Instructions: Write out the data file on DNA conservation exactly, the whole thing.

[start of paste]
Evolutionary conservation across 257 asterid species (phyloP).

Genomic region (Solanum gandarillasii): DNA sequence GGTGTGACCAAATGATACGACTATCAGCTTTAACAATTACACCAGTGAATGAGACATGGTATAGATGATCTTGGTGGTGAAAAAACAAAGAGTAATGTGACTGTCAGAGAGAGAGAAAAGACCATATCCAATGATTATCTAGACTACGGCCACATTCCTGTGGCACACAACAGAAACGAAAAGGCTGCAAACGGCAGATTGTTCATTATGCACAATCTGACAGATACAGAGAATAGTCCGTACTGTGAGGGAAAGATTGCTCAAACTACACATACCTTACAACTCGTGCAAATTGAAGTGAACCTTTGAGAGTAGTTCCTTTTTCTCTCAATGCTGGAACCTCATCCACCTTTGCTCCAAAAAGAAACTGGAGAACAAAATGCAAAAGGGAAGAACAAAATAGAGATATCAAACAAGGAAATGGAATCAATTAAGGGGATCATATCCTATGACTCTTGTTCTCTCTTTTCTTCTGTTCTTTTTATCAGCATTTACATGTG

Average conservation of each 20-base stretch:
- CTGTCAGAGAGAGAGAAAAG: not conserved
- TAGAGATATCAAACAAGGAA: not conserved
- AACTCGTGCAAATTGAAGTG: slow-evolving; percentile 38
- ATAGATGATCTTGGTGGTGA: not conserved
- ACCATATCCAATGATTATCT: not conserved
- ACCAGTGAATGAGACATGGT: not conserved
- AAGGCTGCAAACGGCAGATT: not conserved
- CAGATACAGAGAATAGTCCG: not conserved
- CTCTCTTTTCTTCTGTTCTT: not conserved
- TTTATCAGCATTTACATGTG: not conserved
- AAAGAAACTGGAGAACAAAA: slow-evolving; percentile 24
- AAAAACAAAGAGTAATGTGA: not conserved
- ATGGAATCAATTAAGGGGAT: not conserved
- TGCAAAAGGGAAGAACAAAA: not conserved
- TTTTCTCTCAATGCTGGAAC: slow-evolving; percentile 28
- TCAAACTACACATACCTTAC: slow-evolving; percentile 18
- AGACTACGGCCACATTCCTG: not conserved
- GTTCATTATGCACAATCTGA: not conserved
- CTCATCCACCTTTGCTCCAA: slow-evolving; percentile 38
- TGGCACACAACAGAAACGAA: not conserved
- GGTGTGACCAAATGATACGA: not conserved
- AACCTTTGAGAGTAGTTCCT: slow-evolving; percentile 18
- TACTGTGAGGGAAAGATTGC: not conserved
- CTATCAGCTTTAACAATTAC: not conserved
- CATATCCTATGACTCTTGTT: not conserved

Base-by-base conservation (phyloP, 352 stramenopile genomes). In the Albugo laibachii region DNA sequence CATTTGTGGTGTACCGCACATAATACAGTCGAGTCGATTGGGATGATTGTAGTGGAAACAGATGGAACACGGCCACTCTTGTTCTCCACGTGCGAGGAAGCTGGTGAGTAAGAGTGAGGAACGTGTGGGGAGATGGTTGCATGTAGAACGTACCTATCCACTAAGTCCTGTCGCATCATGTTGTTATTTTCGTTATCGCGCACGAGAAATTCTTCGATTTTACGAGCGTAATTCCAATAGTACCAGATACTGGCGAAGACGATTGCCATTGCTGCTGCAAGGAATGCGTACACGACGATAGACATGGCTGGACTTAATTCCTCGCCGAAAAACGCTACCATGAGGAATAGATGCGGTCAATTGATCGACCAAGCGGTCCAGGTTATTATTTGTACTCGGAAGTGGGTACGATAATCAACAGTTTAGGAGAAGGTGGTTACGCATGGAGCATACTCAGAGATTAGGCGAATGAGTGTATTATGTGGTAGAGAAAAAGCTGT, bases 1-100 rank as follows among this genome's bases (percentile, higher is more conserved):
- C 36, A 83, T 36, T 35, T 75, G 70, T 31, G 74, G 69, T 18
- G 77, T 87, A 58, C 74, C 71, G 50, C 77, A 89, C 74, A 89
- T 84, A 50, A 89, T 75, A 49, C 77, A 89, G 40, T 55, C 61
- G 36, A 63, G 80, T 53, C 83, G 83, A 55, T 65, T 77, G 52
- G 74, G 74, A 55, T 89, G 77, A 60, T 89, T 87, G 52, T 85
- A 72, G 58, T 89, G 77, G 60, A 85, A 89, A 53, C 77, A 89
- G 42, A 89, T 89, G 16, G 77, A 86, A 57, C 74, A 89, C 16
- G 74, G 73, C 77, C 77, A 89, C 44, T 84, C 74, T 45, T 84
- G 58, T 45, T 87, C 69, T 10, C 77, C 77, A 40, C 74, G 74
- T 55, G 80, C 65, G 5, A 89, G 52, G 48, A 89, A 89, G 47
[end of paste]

Evolutionary conservation across 257 asterid species (phyloP).

Genomic region (Solanum gandarillasii): DNA sequence GGTGTGACCAAATGATACGACTATCAGCTTTAACAATTACACCAGTGAATGAGACATGGTATAGATGATCTTGGTGGTGAAAAAACAAAGAGTAATGTGACTGTCAGAGAGAGAGAAAAGACCATATCCAATGATTATCTAGACTACGGCCACATTCCTGTGGCACACAACAGAAACGAAAAGGCTGCAAACGGCAGATTGTTCATTATGCACAATCTGACAGATACAGAGAATAGTCCGTACTGTGAGGGAAAGATTGCTCAAACTACACATACCTTACAACTCGTGCAAATTGAAGTGAACCTTTGAGAGTAGTTCCTTTTTCTCTCAATGCTGGAACCTCATCCACCTTTGCTCCAAAAAGAAACTGGAGAACAAAATGCAAAAGGGAAGAACAAAATAGAGATATCAAACAAGGAAATGGAATCAATTAAGGGGATCATATCCTATGACTCTTGTTCTCTCTTTTCTTCTGTTCTTTTTATCAGCATTTACATGTG

Average conservation of each 20-base stretch:
- CTGTCAGAGAGAGAGAAAAG: not conserved
- TAGAGATATCAAACAAGGAA: not conserved
- AACTCGTGCAAATTGAAGTG: slow-evolving; percentile 38
- ATAGATGATCTTGGTGGTGA: not conserved
- ACCATATCCAATGATTATCT: not conserved
- ACCAGTGAATGAGACATGGT: not conserved
- AAGGCTGCAAACGGCAGATT: not conserved
- CAGATACAGAGAATAGTCCG: not conserved
- CTCTCTTTTCTTCTGTTCTT: not conserved
- TTTATCAGCATTTACATGTG: not conserved
- AAAGAAACTGGAGAACAAAA: slow-evolving; percentile 24
- AAAAACAAAGAGTAATGTGA: not conserved
- ATGGAATCAATTAAGGGGAT: not conserved
- TGCAAAAGGGAAGAACAAAA: not conserved
- TTTTCTCTCAATGCTGGAAC: slow-evolving; percentile 28
- TCAAACTACACATACCTTAC: slow-evolving; percentile 18
- AGACTACGGCCACATTCCTG: not conserved
- GTTCATTATGCACAATCTGA: not conserved
- CTCATCCACCTTTGCTCCAA: slow-evolving; percentile 38
- TGGCACACAACAGAAACGAA: not conserved
- GGTGTGACCAAATGATACGA: not conserved
- AACCTTTGAGAGTAGTTCCT: slow-evolving; percentile 18
- TACTGTGAGGGAAAGATTGC: not conserved
- CTATCAGCTTTAACAATTAC: not conserved
- CATATCCTATGACTCTTGTT: not conserved

Base-by-base conservation (phyloP, 352 stramenopile genomes). In the Albugo laibachii region DNA sequence CATTTGTGGTGTACCGCACATAATACAGTCGAGTCGATTGGGATGATTGTAGTGGAAACAGATGGAACACGGCCACTCTTGTTCTCCACGTGCGAGGAAGCTGGTGAGTAAGAGTGAGGAACGTGTGGGGAGATGGTTGCATGTAGAACGTACCTATCCACTAAGTCCTGTCGCATCATGTTGTTATTTTCGTTATCGCGCACGAGAAATTCTTCGATTTTACGAGCGTAATTCCAATAGTACCAGATACTGGCGAAGACGATTGCCATTGCTGCTGCAAGGAATGCGTACACGACGATAGACATGGCTGGACTTAATTCCTCGCCGAAAAACGCTACCATGAGGAATAGATGCGGTCAATTGATCGACCAAGCGGTCCAGGTTATTATTTGTACTCGGAAGTGGGTACGATAATCAACAGTTTAGGAGAAGGTGGTTACGCATGGAGCATACTCAGAGATTAGGCGAATGAGTGTATTATGTGGTAGAGAAAAAGCTGT, bases 1-100 rank as follows among this genome's bases (percentile, higher is more conserved):
- C 36, A 83, T 36, T 35, T 75, G 70, T 31, G 74, G 69, T 18
- G 77, T 87, A 58, C 74, C 71, G 50, C 77, A 89, C 74, A 89
- T 84, A 50, A 89, T 75, A 49, C 77, A 89, G 40, T 55, C 61
- G 36, A 63, G 80, T 53, C 83, G 83, A 55, T 65, T 77, G 52
- G 74, G 74, A 55, T 89, G 77, A 60, T 89, T 87, G 52, T 85
- A 72, G 58, T 89, G 77, G 60, A 85, A 89, A 53, C 77, A 89
- G 42, A 89, T 89, G 16, G 77, A 86, A 57, C 74, A 89, C 16
- G 74, G 73, C 77, C 77, A 89, C 44, T 84, C 74, T 45, T 84
- G 58, T 45, T 87, C 69, T 10, C 77, C 77, A 40, C 74, G 74
- T 55, G 80, C 65, G 5, A 89, G 52, G 48, A 89, A 89, G 47